House Republicans have been considering sharply reducing the amount that Americans are allowed to save, before taxes, in 401(k) retirement plans to $2,400 a year, from the current $18,000, or $24,000 for workers who are over 50. Lowering the cap would be unlikely to encourage more savings, research suggests, but it would amount to an accounting maneuver that would help Republicans make up some of the lost revenue from large cuts to business tax rates. Money in such retirement accounts is taxed when it is withdrawn. By taxing most deposits immediately, Republicans would push future tax revenue into the 10-year budget window they are now working in.
Mr. Trump was not giving up. He told reporters that he wanted to “quickly” end speculation because “401(k)’s, to me, are very important.” Asked whether he might negotiate over the changes, he replied, “maybe we’ll use it as negotiating,” then added that Mr. Brady knew how critical the retirement accounts were.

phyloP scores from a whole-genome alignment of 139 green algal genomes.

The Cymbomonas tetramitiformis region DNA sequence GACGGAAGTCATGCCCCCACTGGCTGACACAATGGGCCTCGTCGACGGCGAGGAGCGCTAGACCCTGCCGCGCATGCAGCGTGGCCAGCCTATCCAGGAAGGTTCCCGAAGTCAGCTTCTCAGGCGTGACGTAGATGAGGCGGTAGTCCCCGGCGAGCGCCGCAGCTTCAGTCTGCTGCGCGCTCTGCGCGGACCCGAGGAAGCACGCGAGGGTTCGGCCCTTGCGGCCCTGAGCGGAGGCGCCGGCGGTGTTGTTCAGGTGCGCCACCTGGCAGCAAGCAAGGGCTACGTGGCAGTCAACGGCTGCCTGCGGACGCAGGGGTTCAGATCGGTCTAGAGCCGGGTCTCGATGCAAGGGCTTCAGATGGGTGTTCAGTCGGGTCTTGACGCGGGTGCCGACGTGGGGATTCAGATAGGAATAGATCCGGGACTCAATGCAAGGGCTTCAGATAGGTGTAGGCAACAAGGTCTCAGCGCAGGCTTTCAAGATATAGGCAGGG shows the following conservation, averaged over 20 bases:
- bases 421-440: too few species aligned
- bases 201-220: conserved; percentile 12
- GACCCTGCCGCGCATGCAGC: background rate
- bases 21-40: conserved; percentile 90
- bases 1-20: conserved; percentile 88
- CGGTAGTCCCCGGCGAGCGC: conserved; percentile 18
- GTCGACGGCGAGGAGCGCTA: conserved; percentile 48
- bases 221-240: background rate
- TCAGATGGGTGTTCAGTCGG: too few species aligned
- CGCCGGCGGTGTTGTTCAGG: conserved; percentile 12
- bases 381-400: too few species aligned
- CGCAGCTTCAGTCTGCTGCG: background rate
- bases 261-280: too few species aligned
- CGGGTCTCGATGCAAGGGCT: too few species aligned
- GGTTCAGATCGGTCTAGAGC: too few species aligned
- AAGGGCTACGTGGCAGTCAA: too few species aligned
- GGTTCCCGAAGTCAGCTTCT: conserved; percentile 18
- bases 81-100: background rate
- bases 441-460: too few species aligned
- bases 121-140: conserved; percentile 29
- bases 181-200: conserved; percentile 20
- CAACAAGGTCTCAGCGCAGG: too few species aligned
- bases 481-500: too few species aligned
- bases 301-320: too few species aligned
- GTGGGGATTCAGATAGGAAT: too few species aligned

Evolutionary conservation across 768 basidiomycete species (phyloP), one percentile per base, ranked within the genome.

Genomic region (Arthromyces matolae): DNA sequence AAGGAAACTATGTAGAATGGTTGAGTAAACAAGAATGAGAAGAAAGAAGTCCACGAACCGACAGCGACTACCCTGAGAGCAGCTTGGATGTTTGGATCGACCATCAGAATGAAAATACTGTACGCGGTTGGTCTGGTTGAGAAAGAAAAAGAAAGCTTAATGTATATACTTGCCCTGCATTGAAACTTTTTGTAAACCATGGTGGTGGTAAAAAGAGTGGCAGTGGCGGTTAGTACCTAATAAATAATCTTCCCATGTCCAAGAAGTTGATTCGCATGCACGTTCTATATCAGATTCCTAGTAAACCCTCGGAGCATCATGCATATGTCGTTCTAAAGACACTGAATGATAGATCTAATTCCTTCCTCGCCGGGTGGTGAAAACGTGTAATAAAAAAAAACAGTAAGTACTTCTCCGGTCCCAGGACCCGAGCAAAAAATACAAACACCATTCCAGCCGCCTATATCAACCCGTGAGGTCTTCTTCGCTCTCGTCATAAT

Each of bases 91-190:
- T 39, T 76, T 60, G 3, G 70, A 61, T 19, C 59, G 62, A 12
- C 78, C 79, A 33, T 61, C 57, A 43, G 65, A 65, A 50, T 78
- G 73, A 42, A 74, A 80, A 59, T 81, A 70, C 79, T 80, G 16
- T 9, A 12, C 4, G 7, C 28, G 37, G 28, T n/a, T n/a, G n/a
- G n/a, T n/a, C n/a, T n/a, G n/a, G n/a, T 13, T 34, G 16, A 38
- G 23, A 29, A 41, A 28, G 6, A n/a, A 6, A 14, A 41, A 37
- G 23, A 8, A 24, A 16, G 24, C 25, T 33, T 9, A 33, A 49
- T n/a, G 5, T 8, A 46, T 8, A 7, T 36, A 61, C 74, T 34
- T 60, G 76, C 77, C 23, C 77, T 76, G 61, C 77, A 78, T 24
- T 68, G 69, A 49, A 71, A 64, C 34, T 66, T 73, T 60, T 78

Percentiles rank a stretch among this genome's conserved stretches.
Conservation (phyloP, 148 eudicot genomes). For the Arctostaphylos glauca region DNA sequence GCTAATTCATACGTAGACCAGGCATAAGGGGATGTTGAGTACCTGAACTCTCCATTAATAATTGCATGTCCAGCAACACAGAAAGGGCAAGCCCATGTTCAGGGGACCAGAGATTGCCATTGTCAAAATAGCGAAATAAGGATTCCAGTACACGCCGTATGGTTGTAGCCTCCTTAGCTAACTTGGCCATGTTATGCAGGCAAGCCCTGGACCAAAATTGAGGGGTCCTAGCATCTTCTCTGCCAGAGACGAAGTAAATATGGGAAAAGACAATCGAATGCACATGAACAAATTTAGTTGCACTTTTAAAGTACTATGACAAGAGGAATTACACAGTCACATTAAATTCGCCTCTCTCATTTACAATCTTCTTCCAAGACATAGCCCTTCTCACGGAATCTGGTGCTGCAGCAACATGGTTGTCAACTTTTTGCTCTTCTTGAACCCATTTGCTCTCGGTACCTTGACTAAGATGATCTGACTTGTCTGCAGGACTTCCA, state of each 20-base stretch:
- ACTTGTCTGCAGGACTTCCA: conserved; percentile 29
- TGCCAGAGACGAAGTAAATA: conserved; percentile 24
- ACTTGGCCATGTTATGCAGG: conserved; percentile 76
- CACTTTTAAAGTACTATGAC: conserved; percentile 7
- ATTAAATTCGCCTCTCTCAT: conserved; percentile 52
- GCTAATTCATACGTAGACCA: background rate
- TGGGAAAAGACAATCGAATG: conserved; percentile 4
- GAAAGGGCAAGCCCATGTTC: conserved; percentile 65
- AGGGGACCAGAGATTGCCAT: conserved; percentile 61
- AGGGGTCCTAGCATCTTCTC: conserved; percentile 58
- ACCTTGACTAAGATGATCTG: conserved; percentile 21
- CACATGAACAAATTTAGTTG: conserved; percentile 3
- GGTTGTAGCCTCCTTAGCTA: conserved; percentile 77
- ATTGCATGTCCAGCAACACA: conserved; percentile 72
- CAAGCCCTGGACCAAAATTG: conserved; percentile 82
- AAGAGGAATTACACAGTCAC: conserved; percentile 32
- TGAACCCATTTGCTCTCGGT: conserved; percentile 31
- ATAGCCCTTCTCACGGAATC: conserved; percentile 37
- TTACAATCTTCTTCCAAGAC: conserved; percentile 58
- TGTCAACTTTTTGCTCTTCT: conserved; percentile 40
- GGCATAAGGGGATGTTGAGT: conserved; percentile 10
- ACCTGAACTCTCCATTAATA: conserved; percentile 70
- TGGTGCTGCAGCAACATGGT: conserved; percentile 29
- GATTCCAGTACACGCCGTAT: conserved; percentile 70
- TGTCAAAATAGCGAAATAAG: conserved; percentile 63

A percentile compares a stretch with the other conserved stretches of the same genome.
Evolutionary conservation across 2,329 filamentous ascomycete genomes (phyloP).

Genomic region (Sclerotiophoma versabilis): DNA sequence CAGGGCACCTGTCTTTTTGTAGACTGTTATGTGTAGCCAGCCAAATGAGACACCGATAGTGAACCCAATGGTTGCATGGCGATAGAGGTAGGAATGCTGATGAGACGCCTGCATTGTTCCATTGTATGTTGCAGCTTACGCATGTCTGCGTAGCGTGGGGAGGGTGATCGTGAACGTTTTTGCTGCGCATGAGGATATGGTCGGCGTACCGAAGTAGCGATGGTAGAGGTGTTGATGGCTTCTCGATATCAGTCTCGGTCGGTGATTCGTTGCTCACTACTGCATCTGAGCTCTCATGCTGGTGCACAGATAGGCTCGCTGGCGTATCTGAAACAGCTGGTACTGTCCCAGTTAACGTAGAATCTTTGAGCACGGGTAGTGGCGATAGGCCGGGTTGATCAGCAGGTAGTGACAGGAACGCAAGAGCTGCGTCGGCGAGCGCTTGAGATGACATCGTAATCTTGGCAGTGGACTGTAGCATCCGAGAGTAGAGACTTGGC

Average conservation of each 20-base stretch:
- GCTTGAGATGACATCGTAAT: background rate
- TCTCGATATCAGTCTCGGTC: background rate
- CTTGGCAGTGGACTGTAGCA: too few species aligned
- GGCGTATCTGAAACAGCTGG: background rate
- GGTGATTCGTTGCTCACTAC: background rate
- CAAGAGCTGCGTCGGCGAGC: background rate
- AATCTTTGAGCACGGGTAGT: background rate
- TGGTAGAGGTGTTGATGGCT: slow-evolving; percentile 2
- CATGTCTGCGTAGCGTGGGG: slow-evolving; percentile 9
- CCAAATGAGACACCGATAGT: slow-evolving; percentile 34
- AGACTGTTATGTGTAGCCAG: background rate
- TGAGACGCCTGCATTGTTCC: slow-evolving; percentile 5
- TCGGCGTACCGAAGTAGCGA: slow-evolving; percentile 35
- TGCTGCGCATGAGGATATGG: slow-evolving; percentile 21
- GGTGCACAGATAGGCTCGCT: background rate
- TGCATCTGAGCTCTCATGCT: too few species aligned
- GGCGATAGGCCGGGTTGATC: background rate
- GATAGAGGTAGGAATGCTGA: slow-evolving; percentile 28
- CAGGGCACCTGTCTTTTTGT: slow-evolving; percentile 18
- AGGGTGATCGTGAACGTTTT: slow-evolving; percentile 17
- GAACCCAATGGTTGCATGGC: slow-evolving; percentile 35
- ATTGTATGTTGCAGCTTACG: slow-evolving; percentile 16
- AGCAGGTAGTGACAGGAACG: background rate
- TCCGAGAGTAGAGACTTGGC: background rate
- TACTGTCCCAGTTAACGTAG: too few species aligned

Representative David Schweikert, Republican of Arizona and a member of the Ways and Means Committee, said the issue of tax rules for retirement savings was far more complicated than Mr. Trump’s declaration.
“We’re the ones writing the bill,” Mr. Schweikert said. “At some point, he gets to agree or veto. And ultimately, we have to make the math work.”
Mr. Brady also said Republican leaders were seeking a deal on the state and local tax deduction, which they had targeted for elimination. Mr. Brady seemed to suggest the deal could focus on maintaining deductions for property taxes, but not for income or sales taxes.
That would reduce the savings from eliminating the deduction to about $1.3 trillion over 10 years, from an estimated $1.9 trillion over 10 years for eliminating the deduction entirely, according to the nonpartisan Tax Foundation. But it may be the key to passing the budget resolution, which appears in jeopardy if Republicans from high-tax states are not pacified.
A protracted fight over taxes would be particularly rough on a Republican Party already fraying on the edges. Mr. Trump is feuding with two Republican senators who plan to retire, Jeff Flake of Arizona and Bob Corker of Tennessee, as part of a growing rift between old-guard conservatives and Mr. Trump’s new-wave populists in Washington.